Alongside immersion classes, we also offer a class in summer that teaches a special [Mohawk] language. It is for people who are already fluent in our language, but want to learn ceremonial speeches for wakes, funerals, and marriages. Because there are only a handful of people left that know those speeches, we’re desperate to train more of our people, so that we can conduct those ceremonies [in Mohawk]. So far we’ve offered that class for three or four years, and we’ve been told that at least four of our former students are now conducting ceremonies in their own communities. This summer was very exciting because we usually get older people to come to this class. But this summer we had a whole bunch of young people from age 18 to early 20s. It’s encouraging because they’ll be passing on that information for a long time—it shows young people take an interest, and value their culture.

We have put on a lecture series each year for the last two years—people have loved it. Each time we have a different topic, sometimes the lecture would be on our creation stories, the Great Law, our clan system; this year it is on our ceremonial cycles. We are hoping to start recording our lectures so that people who can’t make it will be able to get either a video or cassette of what went on. We were not able to do that before because we did not have the equipment.

We also have a two-day festival the last weekend in June—anybody can come. We have music, dancing, food, various artists and crafts, wagon rides, Native American storytelling, historical and cultural lectures, more food, a silent auction each day; it is a lot of fun. It’s a good time to network, to meet new people, to see people you have not seen in a while, and to learn more about our culture and history.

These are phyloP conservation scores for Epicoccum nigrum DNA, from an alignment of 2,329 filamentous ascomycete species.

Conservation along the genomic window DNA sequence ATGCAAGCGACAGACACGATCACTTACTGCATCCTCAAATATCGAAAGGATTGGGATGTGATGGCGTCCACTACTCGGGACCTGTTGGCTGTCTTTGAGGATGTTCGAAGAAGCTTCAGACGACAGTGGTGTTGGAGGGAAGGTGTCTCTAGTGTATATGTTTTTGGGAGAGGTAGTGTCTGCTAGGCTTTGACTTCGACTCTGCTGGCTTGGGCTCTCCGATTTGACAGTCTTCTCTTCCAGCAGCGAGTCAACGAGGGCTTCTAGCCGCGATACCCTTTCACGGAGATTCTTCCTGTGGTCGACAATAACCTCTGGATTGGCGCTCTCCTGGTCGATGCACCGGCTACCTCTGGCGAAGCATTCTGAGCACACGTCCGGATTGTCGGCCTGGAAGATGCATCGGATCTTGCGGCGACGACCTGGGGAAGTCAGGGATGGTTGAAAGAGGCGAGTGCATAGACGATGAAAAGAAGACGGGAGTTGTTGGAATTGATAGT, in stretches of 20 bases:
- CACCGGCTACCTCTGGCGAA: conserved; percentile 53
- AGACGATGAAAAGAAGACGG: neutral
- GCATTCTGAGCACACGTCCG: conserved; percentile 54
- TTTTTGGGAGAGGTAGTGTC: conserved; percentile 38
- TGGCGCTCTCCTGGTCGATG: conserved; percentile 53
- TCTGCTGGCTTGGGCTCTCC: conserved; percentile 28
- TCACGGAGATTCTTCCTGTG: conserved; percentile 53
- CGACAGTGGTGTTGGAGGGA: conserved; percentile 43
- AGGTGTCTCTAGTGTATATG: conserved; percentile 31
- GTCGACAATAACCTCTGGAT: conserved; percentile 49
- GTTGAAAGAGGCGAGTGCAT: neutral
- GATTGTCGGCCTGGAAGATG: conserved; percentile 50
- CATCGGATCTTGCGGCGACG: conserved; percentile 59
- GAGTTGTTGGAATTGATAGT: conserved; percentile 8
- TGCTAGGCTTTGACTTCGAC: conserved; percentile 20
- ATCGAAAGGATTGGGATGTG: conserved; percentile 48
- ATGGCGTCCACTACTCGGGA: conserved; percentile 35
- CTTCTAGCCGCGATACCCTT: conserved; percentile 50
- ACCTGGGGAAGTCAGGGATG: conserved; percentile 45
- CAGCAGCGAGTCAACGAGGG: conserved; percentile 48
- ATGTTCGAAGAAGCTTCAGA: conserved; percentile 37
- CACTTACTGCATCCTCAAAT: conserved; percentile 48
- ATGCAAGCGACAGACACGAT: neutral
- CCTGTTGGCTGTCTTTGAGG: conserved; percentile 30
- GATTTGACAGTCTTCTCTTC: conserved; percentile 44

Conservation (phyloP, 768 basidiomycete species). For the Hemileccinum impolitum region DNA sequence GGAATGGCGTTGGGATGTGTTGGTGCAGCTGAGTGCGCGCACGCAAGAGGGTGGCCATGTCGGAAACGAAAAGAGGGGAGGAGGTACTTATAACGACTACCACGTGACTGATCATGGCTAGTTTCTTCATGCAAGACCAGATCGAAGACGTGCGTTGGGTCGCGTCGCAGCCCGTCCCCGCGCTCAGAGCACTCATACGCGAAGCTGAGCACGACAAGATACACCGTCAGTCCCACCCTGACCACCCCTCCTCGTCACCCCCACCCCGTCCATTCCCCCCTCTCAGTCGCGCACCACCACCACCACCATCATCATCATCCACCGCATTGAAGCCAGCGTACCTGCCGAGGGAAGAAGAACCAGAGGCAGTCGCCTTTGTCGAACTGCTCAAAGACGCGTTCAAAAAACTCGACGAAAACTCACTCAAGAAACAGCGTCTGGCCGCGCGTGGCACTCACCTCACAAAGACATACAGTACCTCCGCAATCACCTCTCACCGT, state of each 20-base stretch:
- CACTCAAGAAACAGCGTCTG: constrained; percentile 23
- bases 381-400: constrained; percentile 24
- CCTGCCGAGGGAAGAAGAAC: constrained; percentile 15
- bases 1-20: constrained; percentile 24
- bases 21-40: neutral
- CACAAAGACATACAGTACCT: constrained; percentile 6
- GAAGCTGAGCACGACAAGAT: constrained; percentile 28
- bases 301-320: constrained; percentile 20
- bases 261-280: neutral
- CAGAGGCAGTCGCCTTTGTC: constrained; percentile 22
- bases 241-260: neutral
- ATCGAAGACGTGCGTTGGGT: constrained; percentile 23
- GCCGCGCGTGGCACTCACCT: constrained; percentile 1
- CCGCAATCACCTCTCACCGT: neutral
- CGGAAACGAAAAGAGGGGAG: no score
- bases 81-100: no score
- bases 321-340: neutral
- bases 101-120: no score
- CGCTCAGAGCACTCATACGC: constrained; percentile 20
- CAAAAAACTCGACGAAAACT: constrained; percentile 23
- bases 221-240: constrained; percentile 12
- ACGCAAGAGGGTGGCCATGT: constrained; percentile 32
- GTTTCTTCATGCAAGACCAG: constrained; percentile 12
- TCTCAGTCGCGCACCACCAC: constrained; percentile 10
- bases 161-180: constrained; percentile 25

We are starting to offer teacher workshops this fall. They are geared toward educators but anybody can attend. This is a way in which we can offer accurate information about our history, our culture, who we are, from where we’ve come, where we are going, Native issues, song, dance, crafts; all within a community setting so people get to experience what that feels like.


How is Kanatsiohareke sustained

We have two corporations, one is a nonprofit, and the other, which is for-profit, runs a bed and breakfast and a craft shop that helps to sustain our community. Our businesses donate back money to help keep our programs going. They provide a way for people to approach us comfortably and for us to make new friends. Through our craft shop, we promote the traditional and contemporary crafts and arts of our people so they have an outlet to continue producing their artwork.


How can individuals get involved in promoting Kanatsiohareke’s mission?

There are all kinds of ways people can help out. Some people send us donations; that helps us financially to be able to maintain this place, pay our bills and keep it heated, buy pencils and paper—whatever we need. Some send a letter of support, which always lifts our morale. People come to Kanatsiohareke and offer their physical help; helping in the garden, carpentry, painting, computer work, et cetera.


What are some of your future goals?

We are hoping to find ways to use environmentally friendly ways of sustaining our community and living lightly on the earth. We live according to the cultural and spiritual teachings of the Kanienkehaka people, but of course we are living in 2003 and so just like everybody else, we need to balance today’s technology with our spiritual connections.


To get involved, or for more information about events and programs, visit the Kanatsiohareke Web site at This interview was transcribed by David Bahia, a Cultural Survival intern.